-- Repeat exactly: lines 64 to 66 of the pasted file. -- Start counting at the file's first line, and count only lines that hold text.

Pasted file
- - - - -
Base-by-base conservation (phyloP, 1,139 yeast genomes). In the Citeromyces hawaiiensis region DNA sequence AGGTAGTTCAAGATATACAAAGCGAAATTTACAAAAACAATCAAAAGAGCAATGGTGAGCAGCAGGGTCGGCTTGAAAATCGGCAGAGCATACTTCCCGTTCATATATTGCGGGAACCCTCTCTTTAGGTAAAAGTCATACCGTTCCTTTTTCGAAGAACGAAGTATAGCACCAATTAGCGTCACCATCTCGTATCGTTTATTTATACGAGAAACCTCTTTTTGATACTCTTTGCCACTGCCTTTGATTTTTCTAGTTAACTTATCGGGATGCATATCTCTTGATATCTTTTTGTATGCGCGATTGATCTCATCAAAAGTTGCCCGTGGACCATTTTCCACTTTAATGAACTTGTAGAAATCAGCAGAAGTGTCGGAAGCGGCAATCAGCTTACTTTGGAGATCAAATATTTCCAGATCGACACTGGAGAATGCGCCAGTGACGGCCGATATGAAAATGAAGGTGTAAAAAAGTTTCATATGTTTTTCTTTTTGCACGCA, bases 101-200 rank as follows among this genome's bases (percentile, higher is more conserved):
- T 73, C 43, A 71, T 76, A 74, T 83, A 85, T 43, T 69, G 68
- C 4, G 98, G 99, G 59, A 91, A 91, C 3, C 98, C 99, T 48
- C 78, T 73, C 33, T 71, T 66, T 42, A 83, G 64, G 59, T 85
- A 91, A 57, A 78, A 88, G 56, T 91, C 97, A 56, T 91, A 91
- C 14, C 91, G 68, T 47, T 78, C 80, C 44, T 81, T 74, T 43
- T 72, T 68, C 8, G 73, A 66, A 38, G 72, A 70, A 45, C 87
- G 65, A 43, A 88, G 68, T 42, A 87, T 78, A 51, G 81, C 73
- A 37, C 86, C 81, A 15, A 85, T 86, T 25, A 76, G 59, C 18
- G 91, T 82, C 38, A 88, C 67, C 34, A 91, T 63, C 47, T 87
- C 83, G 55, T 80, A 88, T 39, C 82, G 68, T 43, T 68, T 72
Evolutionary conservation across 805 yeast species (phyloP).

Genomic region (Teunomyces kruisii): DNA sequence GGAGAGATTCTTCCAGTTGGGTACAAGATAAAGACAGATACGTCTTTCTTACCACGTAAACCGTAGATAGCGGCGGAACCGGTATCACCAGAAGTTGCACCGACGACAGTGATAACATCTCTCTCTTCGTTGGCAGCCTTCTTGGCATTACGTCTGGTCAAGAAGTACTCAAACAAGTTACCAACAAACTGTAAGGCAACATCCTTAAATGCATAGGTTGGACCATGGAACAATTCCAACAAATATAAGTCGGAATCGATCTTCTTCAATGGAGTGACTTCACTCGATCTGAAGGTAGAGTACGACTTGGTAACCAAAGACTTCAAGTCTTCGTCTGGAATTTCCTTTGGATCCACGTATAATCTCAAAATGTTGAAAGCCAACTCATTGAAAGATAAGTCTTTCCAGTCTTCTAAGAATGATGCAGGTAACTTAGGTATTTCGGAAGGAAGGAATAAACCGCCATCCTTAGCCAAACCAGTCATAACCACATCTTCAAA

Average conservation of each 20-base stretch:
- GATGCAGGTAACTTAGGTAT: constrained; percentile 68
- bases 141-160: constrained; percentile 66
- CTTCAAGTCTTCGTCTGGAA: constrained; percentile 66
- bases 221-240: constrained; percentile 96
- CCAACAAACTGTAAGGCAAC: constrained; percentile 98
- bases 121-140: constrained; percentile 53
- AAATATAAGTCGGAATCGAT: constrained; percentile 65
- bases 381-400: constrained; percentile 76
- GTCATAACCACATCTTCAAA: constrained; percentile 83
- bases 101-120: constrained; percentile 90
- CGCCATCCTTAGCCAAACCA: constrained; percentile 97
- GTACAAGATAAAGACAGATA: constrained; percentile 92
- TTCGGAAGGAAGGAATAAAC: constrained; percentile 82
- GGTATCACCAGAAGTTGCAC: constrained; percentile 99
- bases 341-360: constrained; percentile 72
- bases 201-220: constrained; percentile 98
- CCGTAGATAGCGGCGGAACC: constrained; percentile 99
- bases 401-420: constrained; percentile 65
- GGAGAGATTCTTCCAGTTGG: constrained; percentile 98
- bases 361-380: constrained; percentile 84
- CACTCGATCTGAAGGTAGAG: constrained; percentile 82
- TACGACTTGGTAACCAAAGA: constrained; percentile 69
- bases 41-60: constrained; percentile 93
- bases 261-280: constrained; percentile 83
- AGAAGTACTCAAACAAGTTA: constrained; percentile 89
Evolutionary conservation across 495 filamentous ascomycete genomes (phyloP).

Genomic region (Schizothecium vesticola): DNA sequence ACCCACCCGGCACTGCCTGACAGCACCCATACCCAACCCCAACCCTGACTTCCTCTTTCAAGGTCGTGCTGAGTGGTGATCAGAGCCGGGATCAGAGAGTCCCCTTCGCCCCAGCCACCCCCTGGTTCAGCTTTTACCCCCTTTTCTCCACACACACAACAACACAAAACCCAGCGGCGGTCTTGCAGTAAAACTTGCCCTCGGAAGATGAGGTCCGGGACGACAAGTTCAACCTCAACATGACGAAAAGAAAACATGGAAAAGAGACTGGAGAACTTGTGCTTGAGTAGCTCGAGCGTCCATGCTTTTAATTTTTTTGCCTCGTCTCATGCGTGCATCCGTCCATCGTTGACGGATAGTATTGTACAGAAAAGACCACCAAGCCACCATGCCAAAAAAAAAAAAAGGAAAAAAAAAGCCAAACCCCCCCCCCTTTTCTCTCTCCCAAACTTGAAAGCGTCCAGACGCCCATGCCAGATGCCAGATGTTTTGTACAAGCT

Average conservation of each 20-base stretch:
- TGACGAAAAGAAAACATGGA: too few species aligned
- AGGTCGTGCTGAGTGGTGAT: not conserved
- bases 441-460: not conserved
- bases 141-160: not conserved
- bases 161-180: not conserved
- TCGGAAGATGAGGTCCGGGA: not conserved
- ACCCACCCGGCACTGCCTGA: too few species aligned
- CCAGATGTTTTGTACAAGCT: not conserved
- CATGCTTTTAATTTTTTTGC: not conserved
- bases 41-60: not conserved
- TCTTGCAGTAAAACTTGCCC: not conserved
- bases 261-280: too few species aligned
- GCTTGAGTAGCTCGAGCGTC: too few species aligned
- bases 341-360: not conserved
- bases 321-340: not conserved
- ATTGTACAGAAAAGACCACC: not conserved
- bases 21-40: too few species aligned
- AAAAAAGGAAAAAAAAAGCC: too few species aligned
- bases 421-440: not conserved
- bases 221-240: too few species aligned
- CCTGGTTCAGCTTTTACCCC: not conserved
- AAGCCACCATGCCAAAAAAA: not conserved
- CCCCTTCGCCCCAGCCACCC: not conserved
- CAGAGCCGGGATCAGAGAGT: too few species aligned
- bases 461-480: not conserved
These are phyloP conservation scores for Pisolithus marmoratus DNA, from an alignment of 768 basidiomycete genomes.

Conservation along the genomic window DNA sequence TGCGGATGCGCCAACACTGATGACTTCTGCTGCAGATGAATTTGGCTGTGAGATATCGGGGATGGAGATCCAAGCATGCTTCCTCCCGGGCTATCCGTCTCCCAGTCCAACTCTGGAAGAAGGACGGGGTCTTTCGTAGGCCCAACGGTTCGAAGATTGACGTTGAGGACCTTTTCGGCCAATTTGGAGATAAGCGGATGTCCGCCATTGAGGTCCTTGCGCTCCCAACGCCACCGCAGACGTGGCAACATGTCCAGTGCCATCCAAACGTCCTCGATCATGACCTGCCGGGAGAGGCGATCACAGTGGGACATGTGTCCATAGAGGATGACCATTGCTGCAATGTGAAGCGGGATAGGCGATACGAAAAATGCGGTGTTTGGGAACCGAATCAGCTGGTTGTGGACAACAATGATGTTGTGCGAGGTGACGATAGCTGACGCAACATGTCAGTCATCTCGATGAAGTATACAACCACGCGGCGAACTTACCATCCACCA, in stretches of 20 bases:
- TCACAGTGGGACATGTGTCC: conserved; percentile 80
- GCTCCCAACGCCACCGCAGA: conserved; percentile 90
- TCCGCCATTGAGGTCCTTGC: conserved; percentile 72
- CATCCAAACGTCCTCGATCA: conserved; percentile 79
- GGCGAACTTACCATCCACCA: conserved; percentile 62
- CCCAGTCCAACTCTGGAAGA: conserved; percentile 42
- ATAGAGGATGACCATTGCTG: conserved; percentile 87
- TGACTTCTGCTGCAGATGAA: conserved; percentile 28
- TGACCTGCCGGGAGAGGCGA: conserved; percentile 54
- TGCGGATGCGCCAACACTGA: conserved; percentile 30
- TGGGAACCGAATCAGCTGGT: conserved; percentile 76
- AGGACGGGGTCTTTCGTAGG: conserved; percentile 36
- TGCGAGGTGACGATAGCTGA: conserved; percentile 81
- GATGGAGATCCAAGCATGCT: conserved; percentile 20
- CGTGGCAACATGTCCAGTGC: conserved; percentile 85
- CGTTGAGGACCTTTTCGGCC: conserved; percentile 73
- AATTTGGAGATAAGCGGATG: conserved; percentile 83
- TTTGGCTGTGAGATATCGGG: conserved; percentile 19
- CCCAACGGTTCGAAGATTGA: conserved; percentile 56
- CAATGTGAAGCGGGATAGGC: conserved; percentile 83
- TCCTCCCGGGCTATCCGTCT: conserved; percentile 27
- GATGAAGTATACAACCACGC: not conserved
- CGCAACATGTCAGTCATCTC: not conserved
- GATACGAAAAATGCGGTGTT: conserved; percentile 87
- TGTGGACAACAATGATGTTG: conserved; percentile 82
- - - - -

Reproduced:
- AAGCCACCATGCCAAAAAAA: not conserved
- CCCCTTCGCCCCAGCCACCC: not conserved
- CAGAGCCGGGATCAGAGAGT: too few species aligned